Everyone’s twittering about Apple’s unveiling of the iPod Touch, a new music player that’s kind of like a pocket PC. Or, if you will, an iPhone without the phoning capabilities. (Check out the news here.) The big thing about this gadget is that it has Wi-Fi capability, meaning the device can connect directly to the Internet.
The iPod Touch isn’t a big surprise. A year and a half ago I wrote about the possibility of a Wi-Fi-capable iPod, thanks to new technology that added wireless Internet capability to semiconductors used in music players (read this prescient story). The benefits were obvious: People would no longer need to connect their music players to computers in order to download music. And with VoIP, people could use this device as a phone and could get rid of their handsets forever.
While these new advances represents a potential new source for digital marketing, the chance of it being a new channel to tap into is iffy at best for now. This is because to get online requires that a user be in range of a Wi-Fi network. Such networks aren’t that widespread and often charge a fee for users (though Apple has an agreement with Starbucks to let people waiting in line for drinks download songs via the coffee chain’s Wi-Fi without charging for the connection). In addition, metropolitan Wi-Fi networks aren’t likely to come to fruition, due to costs as well as stalled negotiations between city governments and Internet service providers (read the latest news). So most consumers probably won’t be connected to the Internet wirelessly “anytime, anywhere” via Wi-Fi. Thus, it reduces the potential reach of a digital marketing campaign, especially when tied to something time sensitive in nature.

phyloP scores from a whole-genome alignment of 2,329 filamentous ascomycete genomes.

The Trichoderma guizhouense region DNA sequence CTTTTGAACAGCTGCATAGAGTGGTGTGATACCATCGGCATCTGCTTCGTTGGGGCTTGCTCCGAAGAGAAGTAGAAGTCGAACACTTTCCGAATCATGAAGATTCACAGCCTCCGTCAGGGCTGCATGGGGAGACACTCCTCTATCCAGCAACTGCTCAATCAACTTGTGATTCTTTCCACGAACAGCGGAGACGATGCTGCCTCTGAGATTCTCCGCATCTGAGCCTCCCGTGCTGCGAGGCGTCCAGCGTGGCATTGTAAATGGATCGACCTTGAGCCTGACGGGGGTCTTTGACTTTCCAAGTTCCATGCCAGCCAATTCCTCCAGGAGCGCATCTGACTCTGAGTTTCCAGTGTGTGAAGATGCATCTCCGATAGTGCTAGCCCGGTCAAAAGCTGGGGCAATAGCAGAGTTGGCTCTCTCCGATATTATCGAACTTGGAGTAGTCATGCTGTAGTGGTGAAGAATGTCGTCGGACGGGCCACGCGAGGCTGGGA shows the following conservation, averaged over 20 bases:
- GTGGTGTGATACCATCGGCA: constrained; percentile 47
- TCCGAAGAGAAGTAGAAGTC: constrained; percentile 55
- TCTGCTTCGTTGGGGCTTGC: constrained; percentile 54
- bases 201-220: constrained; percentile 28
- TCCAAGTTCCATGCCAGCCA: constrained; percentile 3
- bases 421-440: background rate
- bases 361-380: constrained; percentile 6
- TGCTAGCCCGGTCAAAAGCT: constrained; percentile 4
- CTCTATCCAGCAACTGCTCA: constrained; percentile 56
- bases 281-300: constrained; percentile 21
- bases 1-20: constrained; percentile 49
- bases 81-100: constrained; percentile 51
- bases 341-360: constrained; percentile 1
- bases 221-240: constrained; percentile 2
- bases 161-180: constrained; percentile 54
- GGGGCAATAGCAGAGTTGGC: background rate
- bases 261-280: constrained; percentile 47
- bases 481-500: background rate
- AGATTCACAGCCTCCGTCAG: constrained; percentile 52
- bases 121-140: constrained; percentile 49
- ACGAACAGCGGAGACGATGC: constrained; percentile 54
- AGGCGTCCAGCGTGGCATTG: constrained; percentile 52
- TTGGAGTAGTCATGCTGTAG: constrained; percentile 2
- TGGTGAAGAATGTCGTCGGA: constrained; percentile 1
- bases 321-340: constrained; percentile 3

Sure, sometimes people can catch a Wi-Fi signal on the go, if they happen to be close to an unsecure network (in some cities many Wi-Fi networks exist close together, making this easier). And the broadband-over-cellular EDGE technology from Cingular/AT&T Wireless (the only U.S. carrier with which the iPhone works) can connect all of Apple’s small Wi-Fi-enabled devices to the Internet. But even in these instances, wireless Web connectivity is still inconsistent and unreliable for most consumers.
Of course, it’s likely that someday Wi-Fi will be as common as electricity or tap water. Indeed, we’ve written about Apple helping to make Wi-Fi a given on handsets (see iPhone And The Upcoming Cell Phone Wi-Fi Revolution). But at present, a marketer ought to be able to integrate an existing (and for now superior) SMS campaign with an email strategy for the future.
Eydie Cubarrubia, Marketing Communications Manager